I would like to talk about fucose.
‘Fucose…is that the red triangle1?’ is a question commonly asked by colleagues who are either advocates of the Oxford notation2 system, or less informed about the joys of glycan analysis. The answer, however, is always ‘Yes.’ And fucose is so much more than just a red triangle.
Of all the six-carbon sugars present in mammals, fucose has the most unique properties3, and fucosylated glycans have wide-reaching physiological significance4. With roles and effects ranging from their presence on blood group antigens5, to epitopes leading to allergic responses to bee stings6 and potential clinical biomarkers of cancer progression and prognosis7. Fucose even has a role in regulating development pathways8 and facilitating efficient parasitic transmission during malarial infections9.
One of the most prominent roles of fucose — or rather the lack of fucose (more about that shortly…) — is within the biopharmaceutical industry and, specifically, the production of monoclonal antibodies (mAbs)10. The biopharmaceutical industry is fast-growing, with total biologics expected to account for 52% of the top 100 selling products by 202411, and the top-selling biologics today, for the foreseeable future, is mAbs. So, what is the link between fucose and this multi-billion-dollar industry? ADCC12.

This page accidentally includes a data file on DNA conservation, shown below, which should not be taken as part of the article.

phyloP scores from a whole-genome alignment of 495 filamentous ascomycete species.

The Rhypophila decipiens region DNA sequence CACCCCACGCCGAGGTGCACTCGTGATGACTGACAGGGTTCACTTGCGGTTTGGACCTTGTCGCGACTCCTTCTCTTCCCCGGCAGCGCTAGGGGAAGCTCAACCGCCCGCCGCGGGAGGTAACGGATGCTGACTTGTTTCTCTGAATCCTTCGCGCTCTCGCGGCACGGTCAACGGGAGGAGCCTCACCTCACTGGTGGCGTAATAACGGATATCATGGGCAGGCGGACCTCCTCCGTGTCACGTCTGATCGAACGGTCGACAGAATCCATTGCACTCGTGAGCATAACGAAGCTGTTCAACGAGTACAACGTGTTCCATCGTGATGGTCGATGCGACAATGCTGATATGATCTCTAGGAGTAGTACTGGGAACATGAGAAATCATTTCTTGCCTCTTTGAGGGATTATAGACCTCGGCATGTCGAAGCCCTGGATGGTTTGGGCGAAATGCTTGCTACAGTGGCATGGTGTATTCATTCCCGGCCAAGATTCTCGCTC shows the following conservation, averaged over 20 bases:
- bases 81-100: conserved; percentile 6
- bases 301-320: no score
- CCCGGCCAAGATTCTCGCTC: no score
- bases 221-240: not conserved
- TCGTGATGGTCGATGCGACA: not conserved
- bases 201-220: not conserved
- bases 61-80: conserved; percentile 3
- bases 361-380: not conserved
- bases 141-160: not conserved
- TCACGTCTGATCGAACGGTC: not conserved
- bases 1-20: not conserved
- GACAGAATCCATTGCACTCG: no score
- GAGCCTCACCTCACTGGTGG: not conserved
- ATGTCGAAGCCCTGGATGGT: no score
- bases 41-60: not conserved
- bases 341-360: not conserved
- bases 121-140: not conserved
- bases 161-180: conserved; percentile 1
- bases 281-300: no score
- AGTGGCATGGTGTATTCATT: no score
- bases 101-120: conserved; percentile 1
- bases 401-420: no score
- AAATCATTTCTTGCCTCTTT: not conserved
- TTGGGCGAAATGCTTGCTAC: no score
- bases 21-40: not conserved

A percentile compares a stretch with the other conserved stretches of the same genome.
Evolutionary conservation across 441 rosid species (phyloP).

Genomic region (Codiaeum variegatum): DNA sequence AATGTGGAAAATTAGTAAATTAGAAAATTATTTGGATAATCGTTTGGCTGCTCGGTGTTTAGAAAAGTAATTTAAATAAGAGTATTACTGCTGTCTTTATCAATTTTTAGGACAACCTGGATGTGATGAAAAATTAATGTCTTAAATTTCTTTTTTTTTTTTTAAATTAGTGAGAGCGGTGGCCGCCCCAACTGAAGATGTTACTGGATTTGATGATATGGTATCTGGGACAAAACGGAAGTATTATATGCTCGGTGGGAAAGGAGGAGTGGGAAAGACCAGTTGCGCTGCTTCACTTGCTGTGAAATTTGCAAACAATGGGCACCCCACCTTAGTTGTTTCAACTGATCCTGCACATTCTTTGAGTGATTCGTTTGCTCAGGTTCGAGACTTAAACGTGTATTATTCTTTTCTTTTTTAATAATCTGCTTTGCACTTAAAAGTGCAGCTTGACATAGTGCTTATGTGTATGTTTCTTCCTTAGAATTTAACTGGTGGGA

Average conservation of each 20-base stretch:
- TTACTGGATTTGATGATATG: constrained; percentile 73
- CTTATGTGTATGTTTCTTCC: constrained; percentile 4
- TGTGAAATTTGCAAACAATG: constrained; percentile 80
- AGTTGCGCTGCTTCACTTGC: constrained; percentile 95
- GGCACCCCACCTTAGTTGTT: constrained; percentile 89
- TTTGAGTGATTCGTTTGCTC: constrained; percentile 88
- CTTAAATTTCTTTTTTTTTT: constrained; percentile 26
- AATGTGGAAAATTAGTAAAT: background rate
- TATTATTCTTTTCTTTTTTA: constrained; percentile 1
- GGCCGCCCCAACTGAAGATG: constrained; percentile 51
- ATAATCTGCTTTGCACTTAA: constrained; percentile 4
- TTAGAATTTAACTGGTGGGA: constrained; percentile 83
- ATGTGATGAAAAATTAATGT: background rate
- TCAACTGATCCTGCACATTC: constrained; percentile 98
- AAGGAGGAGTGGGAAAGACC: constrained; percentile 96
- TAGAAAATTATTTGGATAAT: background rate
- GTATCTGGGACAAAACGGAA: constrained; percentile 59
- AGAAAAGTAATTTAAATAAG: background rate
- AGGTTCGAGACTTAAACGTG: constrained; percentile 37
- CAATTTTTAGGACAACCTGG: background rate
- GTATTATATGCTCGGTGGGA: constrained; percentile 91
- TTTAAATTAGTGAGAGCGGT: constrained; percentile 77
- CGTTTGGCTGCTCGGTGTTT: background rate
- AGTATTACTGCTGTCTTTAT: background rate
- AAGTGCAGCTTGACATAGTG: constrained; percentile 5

Antibody-dependent cell mediated cytotoxicity (ADCC) is the primary mechanism of action for many therapeutic monoclonal antibodies13. This is a good thing, so we want lots of it!
So, what is all the fuss about?
During ADCC, mAbs bind to their target cell before recruiting effector cells through interaction between the mAb Fc region (refer to Figure 2) and the type III neonatal Fc receptor (FcγRIII) of natural killer cells14. N-linked glycans are bound to this Fc region, and the amount of fucose present on the glycans directly affects their affinity to the FcγRIII. An increase in fucose, leads to a decrease in binding affinity – this means less efficient effector cell recruitment and a decrease in ADCC…easy right? Well, not necessarily.
The primary concern for manufacturers of mAbs is not the fact that increased fucose leads to a decrease in ADCC (and vice versa), but how much the level of fucose affects ADCC. Manufacturers normally deal in afucosylation (the lack of fucose) to get the most out of their products. Maximal activity requires higher levels of afucosylated glycans — i.e. higher levels of glycans containing lower levels of fucose, so more ADCC. Still with me? Good!
But, there is a catch. There is always a catch.
Stark observations have been made that links an increase, by as little as 5%, in the amount of total afucosylated glycans, to a striking 1.5 – 2-fold increase in ADCC; at a 60% increase in afucosylation, the ADCC rises 6-fold15. Compare this to the impact of terminal galactose (another sugar. See Figure 1) where a 60% increase is required to increase the ADCC activity only 1.5-fold. Clearly, when it comes to accurately determining the levels of fucose in your biologic, it is simply something you cannot afford to get wrong.